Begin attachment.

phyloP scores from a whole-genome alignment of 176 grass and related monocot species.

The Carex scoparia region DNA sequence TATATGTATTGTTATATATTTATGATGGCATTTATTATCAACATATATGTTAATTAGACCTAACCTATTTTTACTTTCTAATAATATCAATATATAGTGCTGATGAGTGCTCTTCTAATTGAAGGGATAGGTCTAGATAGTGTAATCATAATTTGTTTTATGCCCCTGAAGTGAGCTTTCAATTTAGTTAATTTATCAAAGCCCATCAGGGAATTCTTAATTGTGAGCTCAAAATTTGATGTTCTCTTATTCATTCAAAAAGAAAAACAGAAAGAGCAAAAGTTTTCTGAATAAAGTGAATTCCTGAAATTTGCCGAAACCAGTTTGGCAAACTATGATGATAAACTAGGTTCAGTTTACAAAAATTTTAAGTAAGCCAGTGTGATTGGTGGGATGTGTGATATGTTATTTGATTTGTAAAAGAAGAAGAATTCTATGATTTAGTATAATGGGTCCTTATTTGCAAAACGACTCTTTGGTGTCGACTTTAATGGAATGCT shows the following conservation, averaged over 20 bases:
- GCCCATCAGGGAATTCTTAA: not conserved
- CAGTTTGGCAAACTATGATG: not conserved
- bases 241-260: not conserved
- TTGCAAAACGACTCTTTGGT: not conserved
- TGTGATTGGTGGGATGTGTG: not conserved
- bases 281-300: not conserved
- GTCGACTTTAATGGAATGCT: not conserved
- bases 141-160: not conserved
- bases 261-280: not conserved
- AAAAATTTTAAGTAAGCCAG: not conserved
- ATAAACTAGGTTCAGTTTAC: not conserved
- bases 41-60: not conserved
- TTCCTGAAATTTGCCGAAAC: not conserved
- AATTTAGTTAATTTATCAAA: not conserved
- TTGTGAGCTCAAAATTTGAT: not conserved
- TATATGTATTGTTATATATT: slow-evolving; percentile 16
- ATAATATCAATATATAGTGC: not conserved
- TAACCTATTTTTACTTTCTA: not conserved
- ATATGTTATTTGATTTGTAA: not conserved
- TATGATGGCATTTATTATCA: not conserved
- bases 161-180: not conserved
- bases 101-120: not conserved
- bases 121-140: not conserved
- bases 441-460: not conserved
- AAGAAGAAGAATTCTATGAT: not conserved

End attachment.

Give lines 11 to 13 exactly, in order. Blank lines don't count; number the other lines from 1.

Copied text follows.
- bases 261-280: not conserved
- AAAAATTTTAAGTAAGCCAG: not conserved
- ATAAACTAGGTTCAGTTTAC: not conserved